Bradford Oxford Train
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Bradford is a city located in West Yorkshire in the foothills of the Pennines and is approximately 9 miles to the west of Leeds and 15 miles to the north west of Wakefield. The city rose to prominence during the Industrial Revolution as an international centre of textile manufacture, particularly wool. The city's proximity to a supply of coal, iron ore and soft water facilitated the growth of Bradford's manufacturing base. Coupled with the increasing importance of its textile industry, Bradford's population exploded which in turn led to a rapid increase in investment in the city which is why the city has a large number of listed Victorian architecture including the grand Italiante City Hall.
The textile sector in Bradford fell into decline from the mid-20th century. Since this time, Bradford has emerged as a tourist destination, becoming the first UNESCO City of Film with attractions such as the National Media Museum, Bradford City Park, the Alhambra theatre and Cartwright Hall.
Forster Square Shopping Park opened in 1995 and is adjacent to the Forster Square Railway Station and includes over 20 large retail and food outlets. Bradford Forster Square railway station is one of two main line railway stations serving the city. The other is Bradford Interchange.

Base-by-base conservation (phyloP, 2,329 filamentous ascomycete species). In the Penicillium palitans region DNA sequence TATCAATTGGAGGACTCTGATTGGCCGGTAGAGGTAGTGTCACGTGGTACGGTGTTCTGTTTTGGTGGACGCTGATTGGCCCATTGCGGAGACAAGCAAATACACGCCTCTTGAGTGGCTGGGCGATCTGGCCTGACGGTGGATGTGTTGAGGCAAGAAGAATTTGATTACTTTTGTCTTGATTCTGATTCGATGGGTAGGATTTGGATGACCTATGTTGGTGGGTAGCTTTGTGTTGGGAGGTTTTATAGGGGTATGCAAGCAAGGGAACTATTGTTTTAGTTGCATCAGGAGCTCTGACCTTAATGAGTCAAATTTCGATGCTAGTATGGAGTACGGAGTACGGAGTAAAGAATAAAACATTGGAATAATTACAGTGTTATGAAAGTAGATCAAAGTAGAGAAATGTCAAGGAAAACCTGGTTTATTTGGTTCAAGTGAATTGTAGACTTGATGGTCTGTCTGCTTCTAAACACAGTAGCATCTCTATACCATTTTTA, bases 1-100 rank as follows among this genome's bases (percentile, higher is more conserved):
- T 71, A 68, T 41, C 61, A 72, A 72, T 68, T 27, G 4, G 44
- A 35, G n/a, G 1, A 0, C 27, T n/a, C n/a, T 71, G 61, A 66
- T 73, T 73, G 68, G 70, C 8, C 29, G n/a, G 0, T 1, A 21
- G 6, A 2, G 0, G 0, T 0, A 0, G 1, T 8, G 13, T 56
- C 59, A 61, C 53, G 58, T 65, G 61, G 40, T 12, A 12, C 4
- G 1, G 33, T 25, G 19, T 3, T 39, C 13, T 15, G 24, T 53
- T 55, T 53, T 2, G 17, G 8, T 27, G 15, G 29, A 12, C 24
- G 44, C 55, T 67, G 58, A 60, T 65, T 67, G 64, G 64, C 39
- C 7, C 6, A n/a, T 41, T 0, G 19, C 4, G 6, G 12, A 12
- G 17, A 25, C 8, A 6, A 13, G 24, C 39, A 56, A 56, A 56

Located in the county of Oxfordshire, the city of Oxford is roughly 50 miles to the west of London. The city is known throughout the world as home to the historic Oxford University, founded in the 12th century, which is the oldest university in the United Kingdom. Oxford's famous "Dreaming Spires" refer to the medieval churches and colleges that dominate the bustling modern town in all their Gothic splendour. Picturesque architecture and a vibrant modern life (driven by students, light industry and technology) set in the rolling countryside of Oxfordshire make this a great destination.
Oxford city centre is very compact and easily walkable with many areas of the city centre pedestrianised. All major tourist sights are well-signposted. The narrow streets of the city centre are pedestrian-friendly, difficult for cars and full of beautiful buildings that will draw your attention upwards.
The preferred mode of transport for the university student is the bicycle and like Amsterdam, Copenhagen or Beijing, there are hundreds of them. Most trains into Oxford allow bicycles to be carried for free. Fortunately, there are cycle lanes on virtually ever street near the centre; however, you will sometimes be sharing the road with other motorists.